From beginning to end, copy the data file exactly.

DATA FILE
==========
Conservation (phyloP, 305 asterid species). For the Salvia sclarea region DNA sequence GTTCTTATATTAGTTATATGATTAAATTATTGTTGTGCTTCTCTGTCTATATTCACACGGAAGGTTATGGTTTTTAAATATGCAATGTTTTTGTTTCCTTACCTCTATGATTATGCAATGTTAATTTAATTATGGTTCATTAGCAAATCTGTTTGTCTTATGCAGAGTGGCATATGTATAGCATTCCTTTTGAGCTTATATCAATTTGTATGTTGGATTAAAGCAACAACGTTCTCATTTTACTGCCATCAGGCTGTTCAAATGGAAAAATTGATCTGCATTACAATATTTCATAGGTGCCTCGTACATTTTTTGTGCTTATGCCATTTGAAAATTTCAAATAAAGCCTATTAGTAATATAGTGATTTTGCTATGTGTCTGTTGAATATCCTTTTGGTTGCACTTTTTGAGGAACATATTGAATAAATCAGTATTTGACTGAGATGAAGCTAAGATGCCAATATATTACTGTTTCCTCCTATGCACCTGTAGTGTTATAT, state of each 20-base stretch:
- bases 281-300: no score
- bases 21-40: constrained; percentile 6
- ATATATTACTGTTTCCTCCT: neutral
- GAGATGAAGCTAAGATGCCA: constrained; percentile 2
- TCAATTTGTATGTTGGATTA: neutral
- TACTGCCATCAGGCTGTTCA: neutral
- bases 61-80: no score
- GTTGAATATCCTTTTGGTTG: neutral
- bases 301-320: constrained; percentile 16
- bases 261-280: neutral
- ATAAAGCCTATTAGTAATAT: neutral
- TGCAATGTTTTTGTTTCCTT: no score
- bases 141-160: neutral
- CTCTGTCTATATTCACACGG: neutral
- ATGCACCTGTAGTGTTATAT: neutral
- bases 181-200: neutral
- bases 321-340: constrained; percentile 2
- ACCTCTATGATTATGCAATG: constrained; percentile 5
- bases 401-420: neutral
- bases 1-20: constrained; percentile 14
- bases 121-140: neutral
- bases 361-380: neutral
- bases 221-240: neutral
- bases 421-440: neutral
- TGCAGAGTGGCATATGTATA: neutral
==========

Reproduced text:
Conservation (phyloP, 305 asterid species). For the Salvia sclarea region DNA sequence GTTCTTATATTAGTTATATGATTAAATTATTGTTGTGCTTCTCTGTCTATATTCACACGGAAGGTTATGGTTTTTAAATATGCAATGTTTTTGTTTCCTTACCTCTATGATTATGCAATGTTAATTTAATTATGGTTCATTAGCAAATCTGTTTGTCTTATGCAGAGTGGCATATGTATAGCATTCCTTTTGAGCTTATATCAATTTGTATGTTGGATTAAAGCAACAACGTTCTCATTTTACTGCCATCAGGCTGTTCAAATGGAAAAATTGATCTGCATTACAATATTTCATAGGTGCCTCGTACATTTTTTGTGCTTATGCCATTTGAAAATTTCAAATAAAGCCTATTAGTAATATAGTGATTTTGCTATGTGTCTGTTGAATATCCTTTTGGTTGCACTTTTTGAGGAACATATTGAATAAATCAGTATTTGACTGAGATGAAGCTAAGATGCCAATATATTACTGTTTCCTCCTATGCACCTGTAGTGTTATAT, state of each 20-base stretch:
- bases 281-300: no score
- bases 21-40: constrained; percentile 6
- ATATATTACTGTTTCCTCCT: neutral
- GAGATGAAGCTAAGATGCCA: constrained; percentile 2
- TCAATTTGTATGTTGGATTA: neutral
- TACTGCCATCAGGCTGTTCA: neutral
- bases 61-80: no score
- GTTGAATATCCTTTTGGTTG: neutral
- bases 301-320: constrained; percentile 16
- bases 261-280: neutral
- ATAAAGCCTATTAGTAATAT: neutral
- TGCAATGTTTTTGTTTCCTT: no score
- bases 141-160: neutral
- CTCTGTCTATATTCACACGG: neutral
- ATGCACCTGTAGTGTTATAT: neutral
- bases 181-200: neutral
- bases 321-340: constrained; percentile 2
- ACCTCTATGATTATGCAATG: constrained; percentile 5
- bases 401-420: neutral
- bases 1-20: constrained; percentile 14
- bases 121-140: neutral
- bases 361-380: neutral
- bases 221-240: neutral
- bases 421-440: neutral
- TGCAGAGTGGCATATGTATA: neutral